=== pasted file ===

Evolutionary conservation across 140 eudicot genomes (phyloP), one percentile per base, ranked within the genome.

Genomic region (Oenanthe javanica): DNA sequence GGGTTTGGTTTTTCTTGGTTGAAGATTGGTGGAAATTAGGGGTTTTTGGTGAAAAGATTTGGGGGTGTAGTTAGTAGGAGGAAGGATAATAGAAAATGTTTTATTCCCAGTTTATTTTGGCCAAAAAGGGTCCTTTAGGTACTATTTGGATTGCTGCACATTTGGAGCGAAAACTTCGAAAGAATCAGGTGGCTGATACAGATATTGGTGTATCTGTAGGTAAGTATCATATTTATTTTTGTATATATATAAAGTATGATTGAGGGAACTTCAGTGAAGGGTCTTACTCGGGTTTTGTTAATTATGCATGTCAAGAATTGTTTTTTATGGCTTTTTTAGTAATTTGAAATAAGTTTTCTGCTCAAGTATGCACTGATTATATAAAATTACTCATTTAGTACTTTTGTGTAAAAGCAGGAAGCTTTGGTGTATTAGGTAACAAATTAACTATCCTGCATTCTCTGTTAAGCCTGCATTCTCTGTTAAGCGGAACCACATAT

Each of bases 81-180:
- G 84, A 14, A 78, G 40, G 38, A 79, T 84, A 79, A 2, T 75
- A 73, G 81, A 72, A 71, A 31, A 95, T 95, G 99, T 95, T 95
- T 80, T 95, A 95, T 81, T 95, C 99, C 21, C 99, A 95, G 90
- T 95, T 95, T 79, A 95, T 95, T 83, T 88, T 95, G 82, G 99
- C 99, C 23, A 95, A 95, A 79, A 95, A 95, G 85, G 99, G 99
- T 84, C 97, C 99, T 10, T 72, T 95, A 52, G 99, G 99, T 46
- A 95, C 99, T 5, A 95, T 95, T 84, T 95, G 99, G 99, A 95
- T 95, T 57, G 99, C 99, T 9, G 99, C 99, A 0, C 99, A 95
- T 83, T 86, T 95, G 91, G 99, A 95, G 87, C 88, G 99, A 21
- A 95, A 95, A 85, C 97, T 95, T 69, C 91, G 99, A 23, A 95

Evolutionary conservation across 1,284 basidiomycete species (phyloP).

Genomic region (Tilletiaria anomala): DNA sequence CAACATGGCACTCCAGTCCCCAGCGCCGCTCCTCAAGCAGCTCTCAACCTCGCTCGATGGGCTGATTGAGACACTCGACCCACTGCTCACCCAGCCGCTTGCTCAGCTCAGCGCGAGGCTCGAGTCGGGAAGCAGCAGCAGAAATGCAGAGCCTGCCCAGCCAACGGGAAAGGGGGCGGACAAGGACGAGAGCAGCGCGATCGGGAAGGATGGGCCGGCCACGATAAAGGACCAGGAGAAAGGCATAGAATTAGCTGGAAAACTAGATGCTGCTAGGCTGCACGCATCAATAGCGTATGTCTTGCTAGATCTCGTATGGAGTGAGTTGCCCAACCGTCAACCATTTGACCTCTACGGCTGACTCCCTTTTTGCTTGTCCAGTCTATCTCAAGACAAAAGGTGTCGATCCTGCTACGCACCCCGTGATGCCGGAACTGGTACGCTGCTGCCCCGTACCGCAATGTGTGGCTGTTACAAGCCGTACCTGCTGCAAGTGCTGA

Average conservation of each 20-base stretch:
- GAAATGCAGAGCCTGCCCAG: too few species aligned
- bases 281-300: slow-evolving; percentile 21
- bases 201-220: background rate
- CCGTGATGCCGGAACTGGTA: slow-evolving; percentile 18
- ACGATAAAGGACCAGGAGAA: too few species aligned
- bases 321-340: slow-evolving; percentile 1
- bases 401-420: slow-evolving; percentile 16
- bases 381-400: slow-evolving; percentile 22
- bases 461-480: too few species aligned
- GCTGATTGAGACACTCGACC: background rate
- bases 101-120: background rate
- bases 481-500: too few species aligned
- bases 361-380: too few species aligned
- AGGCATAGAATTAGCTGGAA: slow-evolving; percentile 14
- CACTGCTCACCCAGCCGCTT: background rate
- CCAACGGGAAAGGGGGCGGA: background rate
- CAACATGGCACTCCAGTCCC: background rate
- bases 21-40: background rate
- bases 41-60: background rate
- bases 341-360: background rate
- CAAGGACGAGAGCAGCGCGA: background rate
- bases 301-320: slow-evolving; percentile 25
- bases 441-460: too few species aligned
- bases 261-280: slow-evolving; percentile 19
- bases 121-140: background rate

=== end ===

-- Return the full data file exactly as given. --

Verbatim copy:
Evolutionary conservation across 140 eudicot genomes (phyloP), one percentile per base, ranked within the genome.

Genomic region (Oenanthe javanica): DNA sequence GGGTTTGGTTTTTCTTGGTTGAAGATTGGTGGAAATTAGGGGTTTTTGGTGAAAAGATTTGGGGGTGTAGTTAGTAGGAGGAAGGATAATAGAAAATGTTTTATTCCCAGTTTATTTTGGCCAAAAAGGGTCCTTTAGGTACTATTTGGATTGCTGCACATTTGGAGCGAAAACTTCGAAAGAATCAGGTGGCTGATACAGATATTGGTGTATCTGTAGGTAAGTATCATATTTATTTTTGTATATATATAAAGTATGATTGAGGGAACTTCAGTGAAGGGTCTTACTCGGGTTTTGTTAATTATGCATGTCAAGAATTGTTTTTTATGGCTTTTTTAGTAATTTGAAATAAGTTTTCTGCTCAAGTATGCACTGATTATATAAAATTACTCATTTAGTACTTTTGTGTAAAAGCAGGAAGCTTTGGTGTATTAGGTAACAAATTAACTATCCTGCATTCTCTGTTAAGCCTGCATTCTCTGTTAAGCGGAACCACATAT

Each of bases 81-180:
- G 84, A 14, A 78, G 40, G 38, A 79, T 84, A 79, A 2, T 75
- A 73, G 81, A 72, A 71, A 31, A 95, T 95, G 99, T 95, T 95
- T 80, T 95, A 95, T 81, T 95, C 99, C 21, C 99, A 95, G 90
- T 95, T 95, T 79, A 95, T 95, T 83, T 88, T 95, G 82, G 99
- C 99, C 23, A 95, A 95, A 79, A 95, A 95, G 85, G 99, G 99
- T 84, C 97, C 99, T 10, T 72, T 95, A 52, G 99, G 99, T 46
- A 95, C 99, T 5, A 95, T 95, T 84, T 95, G 99, G 99, A 95
- T 95, T 57, G 99, C 99, T 9, G 99, C 99, A 0, C 99, A 95
- T 83, T 86, T 95, G 91, G 99, A 95, G 87, C 88, G 99, A 21
- A 95, A 95, A 85, C 97, T 95, T 69, C 91, G 99, A 23, A 95

Evolutionary conservation across 1,284 basidiomycete species (phyloP).

Genomic region (Tilletiaria anomala): DNA sequence CAACATGGCACTCCAGTCCCCAGCGCCGCTCCTCAAGCAGCTCTCAACCTCGCTCGATGGGCTGATTGAGACACTCGACCCACTGCTCACCCAGCCGCTTGCTCAGCTCAGCGCGAGGCTCGAGTCGGGAAGCAGCAGCAGAAATGCAGAGCCTGCCCAGCCAACGGGAAAGGGGGCGGACAAGGACGAGAGCAGCGCGATCGGGAAGGATGGGCCGGCCACGATAAAGGACCAGGAGAAAGGCATAGAATTAGCTGGAAAACTAGATGCTGCTAGGCTGCACGCATCAATAGCGTATGTCTTGCTAGATCTCGTATGGAGTGAGTTGCCCAACCGTCAACCATTTGACCTCTACGGCTGACTCCCTTTTTGCTTGTCCAGTCTATCTCAAGACAAAAGGTGTCGATCCTGCTACGCACCCCGTGATGCCGGAACTGGTACGCTGCTGCCCCGTACCGCAATGTGTGGCTGTTACAAGCCGTACCTGCTGCAAGTGCTGA

Average conservation of each 20-base stretch:
- GAAATGCAGAGCCTGCCCAG: too few species aligned
- bases 281-300: slow-evolving; percentile 21
- bases 201-220: background rate
- CCGTGATGCCGGAACTGGTA: slow-evolving; percentile 18
- ACGATAAAGGACCAGGAGAA: too few species aligned
- bases 321-340: slow-evolving; percentile 1
- bases 401-420: slow-evolving; percentile 16
- bases 381-400: slow-evolving; percentile 22
- bases 461-480: too few species aligned
- GCTGATTGAGACACTCGACC: background rate
- bases 101-120: background rate
- bases 481-500: too few species aligned
- bases 361-380: too few species aligned
- AGGCATAGAATTAGCTGGAA: slow-evolving; percentile 14
- CACTGCTCACCCAGCCGCTT: background rate
- CCAACGGGAAAGGGGGCGGA: background rate
- CAACATGGCACTCCAGTCCC: background rate
- bases 21-40: background rate
- bases 41-60: background rate
- bases 341-360: background rate
- CAAGGACGAGAGCAGCGCGA: background rate
- bases 301-320: slow-evolving; percentile 25
- bases 441-460: too few species aligned
- bases 261-280: slow-evolving; percentile 19
- bases 121-140: background rate